Figuring Out What is Right for Mom
Brenda Moseley (right) has been a caregiver most of her adult life. She received a Masters degree in Special Education and taught in Richmond before her mother, Mary, had a stroke fifteen years ago. Since she is an only child, Brenda became Mary’s long-distance caregiver, driving up to the city every two weeks to ensure that her mother was doing well. After about five years, Brenda was coming every weekend.
A life-long learner, Brenda turned to higher education as a coping mechanism, starting another Masters in Gerontology at Virginia Commonwealth University to learn more about her mother’s issues and ways that she could become a better caregiver. Then a year ago, Mary fell while they were on vacation in Buckingham, VA. After her broken bones healed, it was obvious that Mary’s dementia had worsened.
Brenda tried assisted living in Richmond but determined that it wasn’t a good fit for her mother. Mary, who had been the Chief of Biometrics at Walter Reed Medical Center, was dismayed at the “elderspeak” which Brenda describes as a form of baby talk that the staff used with the residents of the home. Mary insisted that the staff thought she was stupid and she began to spiral into depression. “I had to become a much more proactive advocate,” Brenda says.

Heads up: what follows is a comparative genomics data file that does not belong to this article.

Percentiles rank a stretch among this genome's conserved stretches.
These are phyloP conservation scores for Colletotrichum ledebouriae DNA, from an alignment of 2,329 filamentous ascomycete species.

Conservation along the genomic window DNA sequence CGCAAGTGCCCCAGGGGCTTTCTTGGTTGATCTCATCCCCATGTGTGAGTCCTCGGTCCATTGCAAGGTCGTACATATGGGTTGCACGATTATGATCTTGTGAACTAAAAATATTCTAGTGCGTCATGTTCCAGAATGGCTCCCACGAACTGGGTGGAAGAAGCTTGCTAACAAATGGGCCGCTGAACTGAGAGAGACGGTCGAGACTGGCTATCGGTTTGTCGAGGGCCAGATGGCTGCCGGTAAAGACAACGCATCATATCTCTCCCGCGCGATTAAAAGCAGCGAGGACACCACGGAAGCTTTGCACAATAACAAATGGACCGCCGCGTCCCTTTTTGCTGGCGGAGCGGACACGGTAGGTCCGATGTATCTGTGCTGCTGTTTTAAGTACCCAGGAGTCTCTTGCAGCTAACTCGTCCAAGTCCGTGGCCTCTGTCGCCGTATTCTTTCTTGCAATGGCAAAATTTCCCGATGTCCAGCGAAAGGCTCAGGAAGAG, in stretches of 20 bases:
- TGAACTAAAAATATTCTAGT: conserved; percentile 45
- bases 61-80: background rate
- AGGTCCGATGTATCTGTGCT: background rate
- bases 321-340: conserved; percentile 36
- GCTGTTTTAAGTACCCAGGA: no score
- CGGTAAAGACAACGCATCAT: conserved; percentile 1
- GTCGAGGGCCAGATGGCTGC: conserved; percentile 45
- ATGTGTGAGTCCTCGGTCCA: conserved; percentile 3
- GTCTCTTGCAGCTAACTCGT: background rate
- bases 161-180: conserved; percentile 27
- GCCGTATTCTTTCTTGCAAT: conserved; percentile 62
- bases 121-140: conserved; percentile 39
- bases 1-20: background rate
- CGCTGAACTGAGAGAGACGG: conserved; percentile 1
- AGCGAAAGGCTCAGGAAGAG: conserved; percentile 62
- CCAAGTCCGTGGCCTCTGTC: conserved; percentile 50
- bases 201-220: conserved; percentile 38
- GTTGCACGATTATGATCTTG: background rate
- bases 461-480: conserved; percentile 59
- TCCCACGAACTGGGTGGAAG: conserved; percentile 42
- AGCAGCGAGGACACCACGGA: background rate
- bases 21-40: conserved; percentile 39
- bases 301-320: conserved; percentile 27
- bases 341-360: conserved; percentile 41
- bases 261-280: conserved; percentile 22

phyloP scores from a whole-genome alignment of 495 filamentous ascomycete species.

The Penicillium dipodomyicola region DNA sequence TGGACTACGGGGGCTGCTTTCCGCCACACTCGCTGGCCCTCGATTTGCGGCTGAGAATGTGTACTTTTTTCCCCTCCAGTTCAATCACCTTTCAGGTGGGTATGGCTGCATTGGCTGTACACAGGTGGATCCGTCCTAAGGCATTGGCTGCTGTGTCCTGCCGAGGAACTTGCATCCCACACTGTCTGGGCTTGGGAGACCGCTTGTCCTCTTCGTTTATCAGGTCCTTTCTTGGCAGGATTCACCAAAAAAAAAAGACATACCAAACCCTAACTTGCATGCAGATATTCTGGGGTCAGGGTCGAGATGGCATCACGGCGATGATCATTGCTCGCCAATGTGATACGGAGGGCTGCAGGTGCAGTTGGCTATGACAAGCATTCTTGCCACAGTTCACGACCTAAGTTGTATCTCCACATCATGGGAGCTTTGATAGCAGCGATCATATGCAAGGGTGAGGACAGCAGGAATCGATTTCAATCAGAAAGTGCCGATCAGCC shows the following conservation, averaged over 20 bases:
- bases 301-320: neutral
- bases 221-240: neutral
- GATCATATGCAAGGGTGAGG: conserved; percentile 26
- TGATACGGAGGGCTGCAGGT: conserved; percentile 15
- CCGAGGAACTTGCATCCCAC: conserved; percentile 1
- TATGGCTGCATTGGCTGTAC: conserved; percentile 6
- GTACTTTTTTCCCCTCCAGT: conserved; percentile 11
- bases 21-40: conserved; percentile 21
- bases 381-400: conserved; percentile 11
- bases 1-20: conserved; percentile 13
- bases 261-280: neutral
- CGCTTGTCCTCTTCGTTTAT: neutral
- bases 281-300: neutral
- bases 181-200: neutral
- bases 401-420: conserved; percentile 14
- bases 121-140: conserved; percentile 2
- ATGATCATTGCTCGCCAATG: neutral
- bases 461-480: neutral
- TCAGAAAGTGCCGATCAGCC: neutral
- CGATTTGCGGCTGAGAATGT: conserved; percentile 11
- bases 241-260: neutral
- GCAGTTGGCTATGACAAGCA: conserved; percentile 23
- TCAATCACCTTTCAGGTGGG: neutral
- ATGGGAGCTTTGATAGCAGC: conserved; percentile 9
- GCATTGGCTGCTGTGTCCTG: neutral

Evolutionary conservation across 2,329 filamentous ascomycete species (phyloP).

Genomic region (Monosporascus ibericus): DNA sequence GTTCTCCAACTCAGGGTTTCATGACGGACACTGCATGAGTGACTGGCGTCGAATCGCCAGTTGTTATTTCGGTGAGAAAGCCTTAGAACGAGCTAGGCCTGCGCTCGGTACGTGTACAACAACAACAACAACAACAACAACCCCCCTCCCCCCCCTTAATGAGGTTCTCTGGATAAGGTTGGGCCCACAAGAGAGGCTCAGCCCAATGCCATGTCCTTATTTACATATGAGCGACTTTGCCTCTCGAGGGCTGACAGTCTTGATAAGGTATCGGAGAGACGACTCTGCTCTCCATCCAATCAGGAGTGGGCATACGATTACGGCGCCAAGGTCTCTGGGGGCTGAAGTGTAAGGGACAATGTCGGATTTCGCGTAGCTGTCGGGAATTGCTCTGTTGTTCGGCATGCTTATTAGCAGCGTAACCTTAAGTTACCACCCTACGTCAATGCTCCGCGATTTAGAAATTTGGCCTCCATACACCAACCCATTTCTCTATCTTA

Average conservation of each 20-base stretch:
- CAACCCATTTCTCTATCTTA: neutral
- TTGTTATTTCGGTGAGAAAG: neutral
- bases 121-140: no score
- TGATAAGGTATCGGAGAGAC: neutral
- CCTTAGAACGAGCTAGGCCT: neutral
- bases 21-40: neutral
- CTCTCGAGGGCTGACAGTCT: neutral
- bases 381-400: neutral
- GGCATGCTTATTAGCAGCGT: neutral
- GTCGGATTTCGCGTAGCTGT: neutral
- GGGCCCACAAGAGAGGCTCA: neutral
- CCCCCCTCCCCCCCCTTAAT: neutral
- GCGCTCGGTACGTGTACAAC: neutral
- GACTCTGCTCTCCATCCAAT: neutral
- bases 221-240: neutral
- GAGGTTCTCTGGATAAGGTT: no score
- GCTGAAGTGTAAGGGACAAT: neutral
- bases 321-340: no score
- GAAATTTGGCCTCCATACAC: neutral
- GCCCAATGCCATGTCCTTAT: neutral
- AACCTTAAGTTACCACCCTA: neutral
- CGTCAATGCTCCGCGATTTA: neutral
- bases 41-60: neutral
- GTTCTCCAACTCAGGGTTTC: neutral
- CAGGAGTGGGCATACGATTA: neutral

Since Mary wanted to return home and there was no medical reason not to have her return to her beloved house in northeast Washington, Brenda made the decision to move back to the city to care for her mother. Upon returning home, one of the first places she called was Iona. After she called the Helpline, she received information about all sorts of assistance, including the Wellness & Arts Center at Iona.
Now a regular in the Center, Mary comes home happy every evening talking about all the activities she did that day. Brenda was granted permission to do her last two credits towards her Masters degree through volunteer work for Iona. Today, holding a brand new diploma in Gerontology, Brenda is networking and looking for a job helping elders in the community and the people who care for them. “I don’t know what I would have done without Iona. You all are a godsend.”